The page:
US oil prices have edged lower while Brent crude has steadied after producers failed to agree on a plan to curb global supply at a meeting in Qatar.

Crude oil ended well off the day’s lows, however, with a strike in Kuwait slashing the country’s oil output by more than half.

Some analysts said they don’t expect oil to fall significantly more as a result of the Qatar news.

“While a few forecasters may be dusting off some old $US20 WTI expectations as a result of the Doha outcome, we expect solid support in nearby WTI at the $35 mark,” Jim Ritterbusch at Chicago oil consultancy Ritterbusch & Associates said.


Gold has steadied as the US dollar fell against a basket of major currencies, world stock markets edged higher, and oil prices pared earlier losses that had been triggered by the failure by oil producers to agree an output freeze.

“Oil prices have fallen between four and five per cent, dragging equities down, and you would think to see some safe-haven buying in gold,” Citi strategist David Wilson said, referring to earlier strength in bullion prices.

On Friday, Chicago Federal Reserve president Charles Evans said the Fed seems to be on track for at least two increases over the rest of 2016.

“Gold prices are likely to stay supported around $US1,260 in the second quarter ahead of the Fed’s rate increase, which may happen in July,” Natixis analyst Bernard Dahdah said.


Copper prices have risen, reversing earlier losses as funds bought base metals on the back of a weaker US dollar and offset the selling triggered by tumbling oil and global equities.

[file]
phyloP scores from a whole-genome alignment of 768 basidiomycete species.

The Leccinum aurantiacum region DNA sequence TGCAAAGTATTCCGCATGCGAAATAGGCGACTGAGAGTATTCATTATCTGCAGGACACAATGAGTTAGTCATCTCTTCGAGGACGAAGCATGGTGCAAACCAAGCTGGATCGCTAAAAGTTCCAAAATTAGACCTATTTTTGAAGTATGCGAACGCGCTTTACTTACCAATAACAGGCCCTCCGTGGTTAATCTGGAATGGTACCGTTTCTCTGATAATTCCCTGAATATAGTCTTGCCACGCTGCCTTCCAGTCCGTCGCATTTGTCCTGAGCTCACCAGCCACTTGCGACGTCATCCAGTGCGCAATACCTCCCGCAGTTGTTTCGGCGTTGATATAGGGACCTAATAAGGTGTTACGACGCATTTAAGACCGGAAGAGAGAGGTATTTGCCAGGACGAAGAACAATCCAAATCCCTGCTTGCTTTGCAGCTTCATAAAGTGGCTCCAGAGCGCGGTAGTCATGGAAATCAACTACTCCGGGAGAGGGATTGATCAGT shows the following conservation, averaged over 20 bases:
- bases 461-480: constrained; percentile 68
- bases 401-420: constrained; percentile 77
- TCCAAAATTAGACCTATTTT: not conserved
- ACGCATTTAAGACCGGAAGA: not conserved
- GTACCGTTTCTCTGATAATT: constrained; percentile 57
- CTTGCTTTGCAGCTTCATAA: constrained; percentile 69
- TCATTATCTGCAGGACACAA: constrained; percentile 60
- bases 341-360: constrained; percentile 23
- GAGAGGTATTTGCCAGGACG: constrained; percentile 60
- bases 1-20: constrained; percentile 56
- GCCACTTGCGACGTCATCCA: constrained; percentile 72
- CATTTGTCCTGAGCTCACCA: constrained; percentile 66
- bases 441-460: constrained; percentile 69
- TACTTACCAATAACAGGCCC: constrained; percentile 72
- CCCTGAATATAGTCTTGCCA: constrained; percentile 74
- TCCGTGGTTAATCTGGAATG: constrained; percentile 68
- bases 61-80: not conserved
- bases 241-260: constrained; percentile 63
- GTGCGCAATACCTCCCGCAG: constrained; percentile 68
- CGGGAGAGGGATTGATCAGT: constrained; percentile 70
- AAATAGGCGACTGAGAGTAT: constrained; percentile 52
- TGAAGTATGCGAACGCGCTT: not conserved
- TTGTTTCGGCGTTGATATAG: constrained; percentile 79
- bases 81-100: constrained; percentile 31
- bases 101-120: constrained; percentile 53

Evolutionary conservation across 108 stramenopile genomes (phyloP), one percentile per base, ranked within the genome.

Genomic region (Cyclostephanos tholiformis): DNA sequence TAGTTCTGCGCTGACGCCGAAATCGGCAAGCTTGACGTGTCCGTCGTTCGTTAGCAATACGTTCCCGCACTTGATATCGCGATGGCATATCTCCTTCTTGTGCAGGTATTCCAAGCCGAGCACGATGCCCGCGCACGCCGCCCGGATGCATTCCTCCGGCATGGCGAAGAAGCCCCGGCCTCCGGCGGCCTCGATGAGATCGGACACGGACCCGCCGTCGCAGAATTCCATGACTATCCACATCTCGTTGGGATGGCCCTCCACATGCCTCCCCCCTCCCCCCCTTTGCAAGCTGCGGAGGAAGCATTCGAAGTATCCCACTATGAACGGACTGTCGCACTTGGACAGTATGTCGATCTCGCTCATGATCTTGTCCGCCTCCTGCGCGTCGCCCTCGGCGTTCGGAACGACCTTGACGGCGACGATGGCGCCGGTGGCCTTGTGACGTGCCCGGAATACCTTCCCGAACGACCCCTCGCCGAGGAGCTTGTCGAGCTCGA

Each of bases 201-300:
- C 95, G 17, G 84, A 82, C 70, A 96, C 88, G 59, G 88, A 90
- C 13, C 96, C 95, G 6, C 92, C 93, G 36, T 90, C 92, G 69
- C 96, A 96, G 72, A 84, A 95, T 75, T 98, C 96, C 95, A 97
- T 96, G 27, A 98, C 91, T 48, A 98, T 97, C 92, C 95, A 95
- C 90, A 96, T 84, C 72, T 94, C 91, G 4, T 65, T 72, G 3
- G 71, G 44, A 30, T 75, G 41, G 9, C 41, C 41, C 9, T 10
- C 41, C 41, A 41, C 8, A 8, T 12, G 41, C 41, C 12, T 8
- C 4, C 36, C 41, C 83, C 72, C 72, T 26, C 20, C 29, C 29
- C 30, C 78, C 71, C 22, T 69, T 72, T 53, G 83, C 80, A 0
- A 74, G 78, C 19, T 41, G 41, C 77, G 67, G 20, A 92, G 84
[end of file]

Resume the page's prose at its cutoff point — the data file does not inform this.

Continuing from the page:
“Copper wasn’t hammered like oil and stocks earlier today. That’s a positive sign,” a copper trader said.

“The market looks robust in the face of the oil market,” said Commerzbank analyst Eugen Weinberg. “Confirmation of stronger demand going forward and sluggish supply will help prices stabilise.”

Heavy rains in Chile, prompting Anglo American and state-owned producer Codelco to suspend operations temporarily at two copper mines with combined annual capacity of 880,000 tonnes, are supporting prices for now.

However, the stoppages will have to be prolonged and spread to other parts of Chile for supplies to be severely curtailed.


The Australian dollar has surged more than one US cent on the back of an oil price recovery.

At 0808 AEST on Tuesday, the local unit was trading at 77.51 US cents, up from 76.50 cents on Monday.

And the Australian share market looks set to open higher despite a strong positive lead from Wall Street where the Dow Jones closed at a nine-month high, buoyed by Hasbro and Disney.

At 0808 AEST on Tuesday, the share price index was up 53 points at 5,182.


TOKYO – The Japanese share market fell more than three per cent after a series of earthquakes measuring up to 7.3 magnitude struck a southern manufacturing hub, killing at least 42 people and forcing major companies to close factories.

NEW YORK – Argentina has returned to the international bond markets for the first time in 15 years as it winds down a long-running battle with investors following its 2001 default.

WASHINGTON – US homebuilders’ confidence held steady in April, reflecting an overall optimistic outlook in the market for new homes even as a gauge of current sales fell slightly.





The price of iron ore has soared, lifting $US2.08 to $US60.36.




Oil prices have rebounded from sharp losses suffered after talks in Doha between producers ended without an agreement to cut supply.


Australia’s foreign investment review board has approved the $3.4 billion takeover of data management group Recall by US logistics giant Iron Mountain and shareholders vote on the proposal on Tuesday.


Rio Tinto is expected to release a first quarter operations review.